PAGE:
Once frequented by viziers and sultans, Istanbul's hamams now serve tourists and nostalgic locals in search of a steamy scrub surrounded by marble walls and lofty domes. Whether it's a cheap wash or a deluxe treatment by a tellak (masseur), you'll find what you're looking for in our round-up of Istanbul's best Turkish baths. The list features architectural masterpieces built by legendary court architects like Mimar Sinan, with some dating back half a millenium.
The Mihrimah Sultan Hamamı was built alongside the Mihrimah Sultan Mosque Complex between 1562-1565 by the architect Mimar Sinan. This double hamam, open for dual-use by men and women, was constructed according to a building scheme common during the classic Ottoman period. Inside the hamam you can take advantage of dry massage, body-scrub, and soap massage options. Additionally, after enjoying these services you can rest up in a private room.
Admission 30 TL (scrub+soap massage+pool+sauna)
The Çinili Hamam was constructed in 1640 under the orders of Kösem Sultan. The hamam gets it name from the painted İznik-style tiles which unfortunately have not survived to our day. In this hamam, modeled on the architectural style of the great Mimar Sinan, vistors can benefit from soap massage, body scrub, and (for women) oil massage options.
Admission 25 TL (self-service); 46 TL (scrub+soap massage)
The Ağa Hamamı was built in 1454 by Sultan Mehmet the Conqueror and was used privately by the Sultan and his male heirs. After 1923 the hamam was opened up to public use. In 1986 the final restorations were made. In addition to body scrub and soap bath services, you can enjoy various traditional and massage packages as well as full package deals.
Admission 70 TL (scrub+soap massage)
The Cağaloğlu Hamamı is the last great hamam built during the Ottoman era. It was constructed during the reign of Mahmut I in 1741 by Abdullah Ağa. Thanks to the architectural plan designed by court architect Süleyman Ağa you can discover Baroque features and other stylistic novelties in the building that were not common in classic Ottoman architecture. Under the wide dome which covers the plate glass ceiling of the hamam you will find a restaurant, shops, a barber, and a shoeshine parlor.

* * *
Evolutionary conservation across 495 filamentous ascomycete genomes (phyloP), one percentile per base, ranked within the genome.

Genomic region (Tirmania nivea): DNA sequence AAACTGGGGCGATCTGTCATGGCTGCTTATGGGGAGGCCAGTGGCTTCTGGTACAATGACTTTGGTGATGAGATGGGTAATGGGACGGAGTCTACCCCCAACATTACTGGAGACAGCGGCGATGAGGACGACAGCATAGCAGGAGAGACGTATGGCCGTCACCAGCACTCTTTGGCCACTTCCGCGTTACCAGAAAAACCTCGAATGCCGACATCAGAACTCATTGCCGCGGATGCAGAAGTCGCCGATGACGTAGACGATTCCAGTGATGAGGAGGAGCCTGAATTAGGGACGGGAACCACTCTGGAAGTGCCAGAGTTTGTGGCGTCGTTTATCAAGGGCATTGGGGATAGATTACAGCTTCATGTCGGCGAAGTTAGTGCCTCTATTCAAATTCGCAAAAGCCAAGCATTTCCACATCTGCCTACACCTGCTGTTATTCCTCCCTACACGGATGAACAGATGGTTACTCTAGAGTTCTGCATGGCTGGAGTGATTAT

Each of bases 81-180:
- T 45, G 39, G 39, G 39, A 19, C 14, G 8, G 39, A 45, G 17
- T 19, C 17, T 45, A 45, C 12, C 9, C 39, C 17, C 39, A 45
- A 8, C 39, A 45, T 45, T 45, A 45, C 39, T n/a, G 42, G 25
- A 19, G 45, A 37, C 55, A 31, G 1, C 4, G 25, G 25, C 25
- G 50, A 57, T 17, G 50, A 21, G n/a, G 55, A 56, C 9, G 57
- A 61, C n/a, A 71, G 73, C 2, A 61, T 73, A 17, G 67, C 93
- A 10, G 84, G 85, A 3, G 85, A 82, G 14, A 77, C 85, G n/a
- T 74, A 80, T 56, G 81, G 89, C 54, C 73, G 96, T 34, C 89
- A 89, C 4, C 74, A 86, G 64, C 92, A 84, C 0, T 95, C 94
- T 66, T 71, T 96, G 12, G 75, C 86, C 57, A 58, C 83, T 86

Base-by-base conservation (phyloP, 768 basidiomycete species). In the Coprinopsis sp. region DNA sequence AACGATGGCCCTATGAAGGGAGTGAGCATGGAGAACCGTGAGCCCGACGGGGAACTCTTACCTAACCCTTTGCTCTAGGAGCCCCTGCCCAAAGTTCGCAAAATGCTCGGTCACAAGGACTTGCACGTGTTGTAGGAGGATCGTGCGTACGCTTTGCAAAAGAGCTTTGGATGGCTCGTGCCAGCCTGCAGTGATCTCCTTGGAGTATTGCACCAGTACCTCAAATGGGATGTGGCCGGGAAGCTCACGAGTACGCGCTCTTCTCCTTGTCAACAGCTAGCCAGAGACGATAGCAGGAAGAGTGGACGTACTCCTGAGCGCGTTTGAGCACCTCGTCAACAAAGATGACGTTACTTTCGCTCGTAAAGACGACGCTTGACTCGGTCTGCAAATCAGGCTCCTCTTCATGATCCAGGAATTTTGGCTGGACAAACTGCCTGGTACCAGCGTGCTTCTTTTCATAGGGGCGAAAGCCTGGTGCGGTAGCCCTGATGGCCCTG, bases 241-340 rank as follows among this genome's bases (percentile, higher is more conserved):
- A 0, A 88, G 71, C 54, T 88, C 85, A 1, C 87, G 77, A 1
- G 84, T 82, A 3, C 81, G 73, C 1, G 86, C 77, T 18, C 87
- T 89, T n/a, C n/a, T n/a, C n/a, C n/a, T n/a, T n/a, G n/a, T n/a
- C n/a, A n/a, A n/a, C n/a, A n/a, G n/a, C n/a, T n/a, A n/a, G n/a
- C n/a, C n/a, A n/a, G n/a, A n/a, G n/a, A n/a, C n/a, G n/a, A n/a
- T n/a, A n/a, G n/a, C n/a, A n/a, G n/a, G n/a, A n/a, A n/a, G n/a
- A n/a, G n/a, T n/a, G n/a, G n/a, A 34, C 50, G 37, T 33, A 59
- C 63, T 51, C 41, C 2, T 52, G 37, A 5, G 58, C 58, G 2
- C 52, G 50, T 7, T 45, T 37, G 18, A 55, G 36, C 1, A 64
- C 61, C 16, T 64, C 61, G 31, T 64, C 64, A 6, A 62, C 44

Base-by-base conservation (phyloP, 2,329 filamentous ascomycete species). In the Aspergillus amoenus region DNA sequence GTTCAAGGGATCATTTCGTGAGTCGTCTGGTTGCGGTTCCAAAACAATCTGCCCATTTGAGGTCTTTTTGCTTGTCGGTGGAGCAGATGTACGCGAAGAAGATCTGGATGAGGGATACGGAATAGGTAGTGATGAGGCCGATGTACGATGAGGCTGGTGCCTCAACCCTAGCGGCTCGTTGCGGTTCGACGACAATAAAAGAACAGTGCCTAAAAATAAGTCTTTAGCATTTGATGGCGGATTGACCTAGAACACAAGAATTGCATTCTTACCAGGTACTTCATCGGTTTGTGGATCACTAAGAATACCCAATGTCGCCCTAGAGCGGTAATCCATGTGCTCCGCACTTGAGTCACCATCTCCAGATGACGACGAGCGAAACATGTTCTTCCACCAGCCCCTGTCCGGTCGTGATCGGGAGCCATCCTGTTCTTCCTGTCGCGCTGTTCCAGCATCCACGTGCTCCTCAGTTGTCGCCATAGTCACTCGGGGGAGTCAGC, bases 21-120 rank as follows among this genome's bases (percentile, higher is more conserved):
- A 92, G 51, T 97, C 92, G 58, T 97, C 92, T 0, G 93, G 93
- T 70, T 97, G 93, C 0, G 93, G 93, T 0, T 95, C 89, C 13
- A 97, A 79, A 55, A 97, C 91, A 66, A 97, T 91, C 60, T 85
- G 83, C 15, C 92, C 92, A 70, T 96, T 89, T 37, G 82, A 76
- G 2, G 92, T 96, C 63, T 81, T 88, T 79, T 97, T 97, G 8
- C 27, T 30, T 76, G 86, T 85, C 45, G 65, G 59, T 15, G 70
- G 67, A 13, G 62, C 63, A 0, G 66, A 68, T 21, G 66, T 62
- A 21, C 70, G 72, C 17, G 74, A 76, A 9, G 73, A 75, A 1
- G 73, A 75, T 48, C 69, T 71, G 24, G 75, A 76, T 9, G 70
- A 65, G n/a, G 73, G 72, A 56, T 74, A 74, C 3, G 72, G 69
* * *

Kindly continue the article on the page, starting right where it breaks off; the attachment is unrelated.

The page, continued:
Admission 80 TL (scrub+soap massage+sauna)
The Tarihi Gedikpaşa Hamamı was constructed by Gedikpaşa Ahmet in 1475 and designed by Mimar Hayrettin. It is a double hamam, open to dual-use by men and women. It carries the distinction of being the only historical hamam with a fountain next to its central marble massage platform.
Admission 80 TL (self-service); 90 TL (scrub+soap massage)
One of the oldest hamams in Istanbul, the Çemberlitaş Hamamı was built in 1584 by Mimar Sinan at the behest of Nurbanu Sultan, wife of Selim II and mother of Murad III. With its functional richness, elegance, and simplicity this dual-use hamam is a fine example of Mimar Sinan’s late work. This is definitely the right place for history buffs - not least because the treatment here has remained authentic and true to tradition over the years.
Admission 80 TL (self-service); 125 TL (scrub+soap massage)
The Tarihi Galatasaray Hamamı, located within the Ottoman social complex of Galatasaray, was constructed in 1481 by Beyazıt II. During the 1965 restoration of the building the plate glass section was redone with concrete, a marble fountain was added to the center, and the hamam’s walls were covered in glazed, painted tiles. In its time, the hamam served generals, religious judges, grand viziers, and sultans; now, it's popular among tourists as it’s located just off Istiklal Caddesi.
Admission 85 TL (self-service); 130 TL (scrub+soap massage)
The Süleymaniye Hamamı was built by Mimar Sinan between 1550-1557 under the orders of Sultan Süleyman the Magnificent. It was constructed along with the Süleymaniye social complex (including educational establishments, a medical college, and a public soup kitchen). The three-part hamam is mixed and admits families and couples only. The private seating area once reserved for Sultan Süleyman himself to bathe is one of the sections of the hamam still in use.
Admission 40 Euros (scrub+soap massage)
The Kılıç Ali Paşa Hamamı gets its name from Kılıç Ali Paşa, an Ottoman admiral. It is a work of Mimar Sinan. The hamam was built in between 1578-1583 and reopened to the public in 2012 after a major restoration. Events are organized in the hamam for special occasions and a shop can be found in the building’s outer section. The hamam is open to women in the morning and to men in the afternoon.
Admission 190 TL (scrub+soap massage)
The Hürrem Sultan Hamamı was constructed by Mimar Sinan between 1556-1557 under the orders of Hürrem Sultan herself. It was in active use until 1910. The Hürrem Sultan Hamamı is open to dual-use by women and men and provides packaged deals, rituals, and massage therapy.
Admission 80 Euros (scrub+soap massage)